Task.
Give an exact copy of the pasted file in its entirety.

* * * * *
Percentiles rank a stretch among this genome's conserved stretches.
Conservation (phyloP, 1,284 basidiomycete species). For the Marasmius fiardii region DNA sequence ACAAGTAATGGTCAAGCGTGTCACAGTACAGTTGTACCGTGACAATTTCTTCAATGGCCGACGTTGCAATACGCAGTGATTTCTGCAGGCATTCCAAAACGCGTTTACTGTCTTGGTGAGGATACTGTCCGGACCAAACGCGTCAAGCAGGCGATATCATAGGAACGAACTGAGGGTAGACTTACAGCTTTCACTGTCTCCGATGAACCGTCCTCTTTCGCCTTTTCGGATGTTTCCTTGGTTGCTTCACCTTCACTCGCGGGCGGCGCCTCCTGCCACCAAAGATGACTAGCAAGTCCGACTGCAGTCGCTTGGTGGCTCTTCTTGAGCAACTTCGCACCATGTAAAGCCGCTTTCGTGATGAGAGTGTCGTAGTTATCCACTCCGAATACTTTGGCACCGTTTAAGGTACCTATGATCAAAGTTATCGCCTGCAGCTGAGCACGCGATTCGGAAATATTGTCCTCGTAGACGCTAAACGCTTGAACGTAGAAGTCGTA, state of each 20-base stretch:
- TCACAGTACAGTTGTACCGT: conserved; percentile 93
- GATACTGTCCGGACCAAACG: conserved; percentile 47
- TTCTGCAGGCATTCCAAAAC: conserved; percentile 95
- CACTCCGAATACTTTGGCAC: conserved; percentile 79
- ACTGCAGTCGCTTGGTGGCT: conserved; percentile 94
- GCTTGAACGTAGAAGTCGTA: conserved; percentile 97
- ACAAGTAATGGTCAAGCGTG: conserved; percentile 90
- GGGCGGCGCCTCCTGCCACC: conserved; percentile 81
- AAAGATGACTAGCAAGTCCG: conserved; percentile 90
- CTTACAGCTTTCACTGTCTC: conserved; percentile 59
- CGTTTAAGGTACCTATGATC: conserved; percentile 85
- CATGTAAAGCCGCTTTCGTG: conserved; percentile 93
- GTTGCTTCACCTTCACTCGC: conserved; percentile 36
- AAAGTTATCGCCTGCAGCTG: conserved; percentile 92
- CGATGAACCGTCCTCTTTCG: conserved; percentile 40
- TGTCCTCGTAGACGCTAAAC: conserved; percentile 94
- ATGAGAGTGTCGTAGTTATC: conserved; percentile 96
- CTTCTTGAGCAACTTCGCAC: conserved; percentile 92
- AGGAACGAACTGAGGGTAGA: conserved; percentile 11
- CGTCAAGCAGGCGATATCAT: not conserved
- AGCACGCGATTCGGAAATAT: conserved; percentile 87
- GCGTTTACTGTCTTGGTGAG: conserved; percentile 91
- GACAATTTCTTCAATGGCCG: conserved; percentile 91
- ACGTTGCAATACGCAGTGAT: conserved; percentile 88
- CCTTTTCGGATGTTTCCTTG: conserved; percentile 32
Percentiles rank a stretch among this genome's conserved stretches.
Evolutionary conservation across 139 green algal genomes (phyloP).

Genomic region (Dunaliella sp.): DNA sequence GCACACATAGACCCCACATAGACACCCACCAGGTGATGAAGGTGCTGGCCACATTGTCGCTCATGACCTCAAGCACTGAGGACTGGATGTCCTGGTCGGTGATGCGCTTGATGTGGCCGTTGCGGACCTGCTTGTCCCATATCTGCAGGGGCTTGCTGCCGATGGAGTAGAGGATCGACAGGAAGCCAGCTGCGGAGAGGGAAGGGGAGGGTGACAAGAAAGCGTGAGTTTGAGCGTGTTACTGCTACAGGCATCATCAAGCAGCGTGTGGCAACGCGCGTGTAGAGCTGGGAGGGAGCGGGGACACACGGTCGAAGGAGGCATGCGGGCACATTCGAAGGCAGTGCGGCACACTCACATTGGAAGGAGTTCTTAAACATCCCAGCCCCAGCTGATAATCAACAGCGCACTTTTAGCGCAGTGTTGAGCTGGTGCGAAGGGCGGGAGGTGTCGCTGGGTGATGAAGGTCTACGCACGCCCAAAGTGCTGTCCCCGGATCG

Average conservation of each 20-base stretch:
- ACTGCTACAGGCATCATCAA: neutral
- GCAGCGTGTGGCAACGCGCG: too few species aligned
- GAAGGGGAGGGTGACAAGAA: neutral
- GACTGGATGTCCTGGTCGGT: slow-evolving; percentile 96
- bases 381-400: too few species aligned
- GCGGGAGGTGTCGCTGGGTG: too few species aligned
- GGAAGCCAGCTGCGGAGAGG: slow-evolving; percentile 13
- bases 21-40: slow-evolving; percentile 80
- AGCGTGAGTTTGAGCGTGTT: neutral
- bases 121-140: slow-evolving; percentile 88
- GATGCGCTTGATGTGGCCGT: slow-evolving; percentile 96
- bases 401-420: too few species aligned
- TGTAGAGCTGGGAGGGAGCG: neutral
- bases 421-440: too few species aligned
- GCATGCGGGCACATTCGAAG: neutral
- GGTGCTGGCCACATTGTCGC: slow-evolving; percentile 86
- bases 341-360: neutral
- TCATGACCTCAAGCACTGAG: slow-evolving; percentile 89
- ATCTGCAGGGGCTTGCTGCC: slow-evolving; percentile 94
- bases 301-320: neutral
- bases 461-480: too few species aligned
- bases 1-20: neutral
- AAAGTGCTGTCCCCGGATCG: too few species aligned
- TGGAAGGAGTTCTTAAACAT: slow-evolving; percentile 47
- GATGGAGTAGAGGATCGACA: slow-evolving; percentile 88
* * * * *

Percentiles rank a stretch among this genome's conserved stretches.
Conservation (phyloP, 1,284 basidiomycete species). For the Marasmius fiardii region DNA sequence ACAAGTAATGGTCAAGCGTGTCACAGTACAGTTGTACCGTGACAATTTCTTCAATGGCCGACGTTGCAATACGCAGTGATTTCTGCAGGCATTCCAAAACGCGTTTACTGTCTTGGTGAGGATACTGTCCGGACCAAACGCGTCAAGCAGGCGATATCATAGGAACGAACTGAGGGTAGACTTACAGCTTTCACTGTCTCCGATGAACCGTCCTCTTTCGCCTTTTCGGATGTTTCCTTGGTTGCTTCACCTTCACTCGCGGGCGGCGCCTCCTGCCACCAAAGATGACTAGCAAGTCCGACTGCAGTCGCTTGGTGGCTCTTCTTGAGCAACTTCGCACCATGTAAAGCCGCTTTCGTGATGAGAGTGTCGTAGTTATCCACTCCGAATACTTTGGCACCGTTTAAGGTACCTATGATCAAAGTTATCGCCTGCAGCTGAGCACGCGATTCGGAAATATTGTCCTCGTAGACGCTAAACGCTTGAACGTAGAAGTCGTA, state of each 20-base stretch:
- TCACAGTACAGTTGTACCGT: conserved; percentile 93
- GATACTGTCCGGACCAAACG: conserved; percentile 47
- TTCTGCAGGCATTCCAAAAC: conserved; percentile 95
- CACTCCGAATACTTTGGCAC: conserved; percentile 79
- ACTGCAGTCGCTTGGTGGCT: conserved; percentile 94
- GCTTGAACGTAGAAGTCGTA: conserved; percentile 97
- ACAAGTAATGGTCAAGCGTG: conserved; percentile 90
- GGGCGGCGCCTCCTGCCACC: conserved; percentile 81
- AAAGATGACTAGCAAGTCCG: conserved; percentile 90
- CTTACAGCTTTCACTGTCTC: conserved; percentile 59
- CGTTTAAGGTACCTATGATC: conserved; percentile 85
- CATGTAAAGCCGCTTTCGTG: conserved; percentile 93
- GTTGCTTCACCTTCACTCGC: conserved; percentile 36
- AAAGTTATCGCCTGCAGCTG: conserved; percentile 92
- CGATGAACCGTCCTCTTTCG: conserved; percentile 40
- TGTCCTCGTAGACGCTAAAC: conserved; percentile 94
- ATGAGAGTGTCGTAGTTATC: conserved; percentile 96
- CTTCTTGAGCAACTTCGCAC: conserved; percentile 92
- AGGAACGAACTGAGGGTAGA: conserved; percentile 11
- CGTCAAGCAGGCGATATCAT: not conserved
- AGCACGCGATTCGGAAATAT: conserved; percentile 87
- GCGTTTACTGTCTTGGTGAG: conserved; percentile 91
- GACAATTTCTTCAATGGCCG: conserved; percentile 91
- ACGTTGCAATACGCAGTGAT: conserved; percentile 88
- CCTTTTCGGATGTTTCCTTG: conserved; percentile 32
Percentiles rank a stretch among this genome's conserved stretches.
Evolutionary conservation across 139 green algal genomes (phyloP).

Genomic region (Dunaliella sp.): DNA sequence GCACACATAGACCCCACATAGACACCCACCAGGTGATGAAGGTGCTGGCCACATTGTCGCTCATGACCTCAAGCACTGAGGACTGGATGTCCTGGTCGGTGATGCGCTTGATGTGGCCGTTGCGGACCTGCTTGTCCCATATCTGCAGGGGCTTGCTGCCGATGGAGTAGAGGATCGACAGGAAGCCAGCTGCGGAGAGGGAAGGGGAGGGTGACAAGAAAGCGTGAGTTTGAGCGTGTTACTGCTACAGGCATCATCAAGCAGCGTGTGGCAACGCGCGTGTAGAGCTGGGAGGGAGCGGGGACACACGGTCGAAGGAGGCATGCGGGCACATTCGAAGGCAGTGCGGCACACTCACATTGGAAGGAGTTCTTAAACATCCCAGCCCCAGCTGATAATCAACAGCGCACTTTTAGCGCAGTGTTGAGCTGGTGCGAAGGGCGGGAGGTGTCGCTGGGTGATGAAGGTCTACGCACGCCCAAAGTGCTGTCCCCGGATCG

Average conservation of each 20-base stretch:
- ACTGCTACAGGCATCATCAA: neutral
- GCAGCGTGTGGCAACGCGCG: too few species aligned
- GAAGGGGAGGGTGACAAGAA: neutral
- GACTGGATGTCCTGGTCGGT: slow-evolving; percentile 96
- bases 381-400: too few species aligned
- GCGGGAGGTGTCGCTGGGTG: too few species aligned
- GGAAGCCAGCTGCGGAGAGG: slow-evolving; percentile 13
- bases 21-40: slow-evolving; percentile 80
- AGCGTGAGTTTGAGCGTGTT: neutral
- bases 121-140: slow-evolving; percentile 88
- GATGCGCTTGATGTGGCCGT: slow-evolving; percentile 96
- bases 401-420: too few species aligned
- TGTAGAGCTGGGAGGGAGCG: neutral
- bases 421-440: too few species aligned
- GCATGCGGGCACATTCGAAG: neutral
- GGTGCTGGCCACATTGTCGC: slow-evolving; percentile 86
- bases 341-360: neutral
- TCATGACCTCAAGCACTGAG: slow-evolving; percentile 89
- ATCTGCAGGGGCTTGCTGCC: slow-evolving; percentile 94
- bases 301-320: neutral
- bases 461-480: too few species aligned
- bases 1-20: neutral
- AAAGTGCTGTCCCCGGATCG: too few species aligned
- TGGAAGGAGTTCTTAAACAT: slow-evolving; percentile 47
- GATGGAGTAGAGGATCGACA: slow-evolving; percentile 88